The Confederate Rose Marks the Last of Summer

The Confederate Rose (Hibiscus mutabilis) Last of the Summer Blooms
The Confederate Rose (Hibiscus mutabilis) Last of the Summer Blooms

This is the first year we have actually had a Confederate Rose (bush, plant, tree) in the garden and we waited all summer for it to bloom. But apparently they are the last hold outs of the summer and once they finally started blooming it was clear, the summer is on its way out. No more warm summer blooms for a while after this.

The Confederate Rose, also called all kinds of things like the Cotton Rose, got it’s name in the south because:

…according to legend, the flowers soaked up the blood spilled on battlefields during the civil war. Felder Rushing, the co-author of Passalong Plants, an influential book on Southern gardening, recalls that ladies in Mobile, Alabama, gave these flowers to Confederate soldiers returning home from the war.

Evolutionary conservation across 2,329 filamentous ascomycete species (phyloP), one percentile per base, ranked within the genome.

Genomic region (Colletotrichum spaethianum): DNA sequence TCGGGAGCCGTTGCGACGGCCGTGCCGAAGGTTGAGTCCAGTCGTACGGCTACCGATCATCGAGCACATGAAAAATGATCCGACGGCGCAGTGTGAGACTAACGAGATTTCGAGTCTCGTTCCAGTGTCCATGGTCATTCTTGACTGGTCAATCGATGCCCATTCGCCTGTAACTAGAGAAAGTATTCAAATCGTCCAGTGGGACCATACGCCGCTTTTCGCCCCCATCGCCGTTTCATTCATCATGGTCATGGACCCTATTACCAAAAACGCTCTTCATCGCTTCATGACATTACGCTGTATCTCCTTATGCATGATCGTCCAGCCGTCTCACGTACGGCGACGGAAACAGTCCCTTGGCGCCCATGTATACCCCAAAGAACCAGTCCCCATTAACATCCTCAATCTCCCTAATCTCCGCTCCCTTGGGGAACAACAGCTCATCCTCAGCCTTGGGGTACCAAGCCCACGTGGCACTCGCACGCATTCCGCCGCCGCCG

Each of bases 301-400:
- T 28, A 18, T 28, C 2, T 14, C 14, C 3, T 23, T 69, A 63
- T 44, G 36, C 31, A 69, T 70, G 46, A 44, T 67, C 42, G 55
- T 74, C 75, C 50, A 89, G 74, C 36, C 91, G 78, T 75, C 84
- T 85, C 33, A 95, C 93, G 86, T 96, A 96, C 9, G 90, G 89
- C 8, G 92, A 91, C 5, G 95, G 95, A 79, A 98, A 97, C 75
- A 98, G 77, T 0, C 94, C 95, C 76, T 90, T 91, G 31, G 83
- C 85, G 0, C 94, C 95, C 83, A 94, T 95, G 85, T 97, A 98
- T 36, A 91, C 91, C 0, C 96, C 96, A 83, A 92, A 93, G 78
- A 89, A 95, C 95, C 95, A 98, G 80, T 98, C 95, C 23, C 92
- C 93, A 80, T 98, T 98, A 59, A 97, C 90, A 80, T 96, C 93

(Everything You Need to Know About the Cotton Rose, Southern Living)

We had a friend of ours give us clippings from their plants and when we got them they were literally sticks as you can see below (this was in May). By July they had grown taller than Deborah, and now in October they are about 20 feet tall and 6-8 feet in diameter. Not bad for one summer when we weren’t sure if they would even survive being moved.

Today I finally got a chance to take some decent photos of the blooms and they will make it into my daily photo journal for today (Project 365 for 2022 if interested). Now that these bushes(?) have made it to tree size I’m not sure we should have planted them so close together, but if you see something blooming in the south right now, this is what it is.

Project 365 [Day 284] The Confederate Rose (Hibiscus mutabilis)
Project 365 [Day 284] The Confederate Rose (Hibiscus mutabilis)

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